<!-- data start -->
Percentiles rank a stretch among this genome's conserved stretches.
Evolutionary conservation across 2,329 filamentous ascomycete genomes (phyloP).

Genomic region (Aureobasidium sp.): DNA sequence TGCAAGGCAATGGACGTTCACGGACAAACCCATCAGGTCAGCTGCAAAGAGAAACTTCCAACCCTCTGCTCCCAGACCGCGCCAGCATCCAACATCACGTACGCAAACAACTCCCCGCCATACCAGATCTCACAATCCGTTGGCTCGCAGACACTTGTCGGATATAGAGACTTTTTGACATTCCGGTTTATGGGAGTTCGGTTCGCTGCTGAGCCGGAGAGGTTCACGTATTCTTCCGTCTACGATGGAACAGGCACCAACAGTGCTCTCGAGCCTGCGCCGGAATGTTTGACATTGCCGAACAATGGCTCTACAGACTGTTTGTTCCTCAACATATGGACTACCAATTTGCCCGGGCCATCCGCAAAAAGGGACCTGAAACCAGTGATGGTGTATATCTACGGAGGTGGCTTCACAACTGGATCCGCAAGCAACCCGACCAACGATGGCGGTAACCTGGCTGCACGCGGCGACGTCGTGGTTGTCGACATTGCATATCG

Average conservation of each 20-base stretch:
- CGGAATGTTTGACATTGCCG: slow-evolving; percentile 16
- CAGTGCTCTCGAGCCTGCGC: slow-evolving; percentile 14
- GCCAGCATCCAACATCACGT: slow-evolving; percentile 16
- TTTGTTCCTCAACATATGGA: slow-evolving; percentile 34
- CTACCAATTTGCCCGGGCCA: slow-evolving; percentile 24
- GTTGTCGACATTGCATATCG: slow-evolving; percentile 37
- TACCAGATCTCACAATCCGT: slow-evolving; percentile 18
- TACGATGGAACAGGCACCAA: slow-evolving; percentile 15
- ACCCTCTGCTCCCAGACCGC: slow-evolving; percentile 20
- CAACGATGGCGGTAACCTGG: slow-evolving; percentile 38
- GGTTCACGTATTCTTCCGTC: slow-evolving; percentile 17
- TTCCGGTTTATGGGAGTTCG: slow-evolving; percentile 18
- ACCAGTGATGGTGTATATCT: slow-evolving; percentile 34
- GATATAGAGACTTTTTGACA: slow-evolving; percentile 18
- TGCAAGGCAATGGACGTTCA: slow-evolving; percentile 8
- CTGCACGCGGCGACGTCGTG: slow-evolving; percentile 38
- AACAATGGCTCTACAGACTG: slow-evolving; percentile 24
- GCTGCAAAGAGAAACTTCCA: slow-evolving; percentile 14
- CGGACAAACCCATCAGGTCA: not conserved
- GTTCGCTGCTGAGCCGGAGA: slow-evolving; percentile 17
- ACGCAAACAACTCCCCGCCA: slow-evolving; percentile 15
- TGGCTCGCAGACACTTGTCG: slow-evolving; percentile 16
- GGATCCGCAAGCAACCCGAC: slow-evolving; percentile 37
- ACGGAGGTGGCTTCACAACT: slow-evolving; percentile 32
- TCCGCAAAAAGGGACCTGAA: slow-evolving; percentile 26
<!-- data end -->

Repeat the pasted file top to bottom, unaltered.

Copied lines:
Percentiles rank a stretch among this genome's conserved stretches.
Evolutionary conservation across 2,329 filamentous ascomycete genomes (phyloP).

Genomic region (Aureobasidium sp.): DNA sequence TGCAAGGCAATGGACGTTCACGGACAAACCCATCAGGTCAGCTGCAAAGAGAAACTTCCAACCCTCTGCTCCCAGACCGCGCCAGCATCCAACATCACGTACGCAAACAACTCCCCGCCATACCAGATCTCACAATCCGTTGGCTCGCAGACACTTGTCGGATATAGAGACTTTTTGACATTCCGGTTTATGGGAGTTCGGTTCGCTGCTGAGCCGGAGAGGTTCACGTATTCTTCCGTCTACGATGGAACAGGCACCAACAGTGCTCTCGAGCCTGCGCCGGAATGTTTGACATTGCCGAACAATGGCTCTACAGACTGTTTGTTCCTCAACATATGGACTACCAATTTGCCCGGGCCATCCGCAAAAAGGGACCTGAAACCAGTGATGGTGTATATCTACGGAGGTGGCTTCACAACTGGATCCGCAAGCAACCCGACCAACGATGGCGGTAACCTGGCTGCACGCGGCGACGTCGTGGTTGTCGACATTGCATATCG

Average conservation of each 20-base stretch:
- CGGAATGTTTGACATTGCCG: slow-evolving; percentile 16
- CAGTGCTCTCGAGCCTGCGC: slow-evolving; percentile 14
- GCCAGCATCCAACATCACGT: slow-evolving; percentile 16
- TTTGTTCCTCAACATATGGA: slow-evolving; percentile 34
- CTACCAATTTGCCCGGGCCA: slow-evolving; percentile 24
- GTTGTCGACATTGCATATCG: slow-evolving; percentile 37
- TACCAGATCTCACAATCCGT: slow-evolving; percentile 18
- TACGATGGAACAGGCACCAA: slow-evolving; percentile 15
- ACCCTCTGCTCCCAGACCGC: slow-evolving; percentile 20
- CAACGATGGCGGTAACCTGG: slow-evolving; percentile 38
- GGTTCACGTATTCTTCCGTC: slow-evolving; percentile 17
- TTCCGGTTTATGGGAGTTCG: slow-evolving; percentile 18
- ACCAGTGATGGTGTATATCT: slow-evolving; percentile 34
- GATATAGAGACTTTTTGACA: slow-evolving; percentile 18
- TGCAAGGCAATGGACGTTCA: slow-evolving; percentile 8
- CTGCACGCGGCGACGTCGTG: slow-evolving; percentile 38
- AACAATGGCTCTACAGACTG: slow-evolving; percentile 24
- GCTGCAAAGAGAAACTTCCA: slow-evolving; percentile 14
- CGGACAAACCCATCAGGTCA: not conserved
- GTTCGCTGCTGAGCCGGAGA: slow-evolving; percentile 17
- ACGCAAACAACTCCCCGCCA: slow-evolving; percentile 15
- TGGCTCGCAGACACTTGTCG: slow-evolving; percentile 16
- GGATCCGCAAGCAACCCGAC: slow-evolving; percentile 37
- ACGGAGGTGGCTTCACAACT: slow-evolving; percentile 32
- TCCGCAAAAAGGGACCTGAA: slow-evolving; percentile 26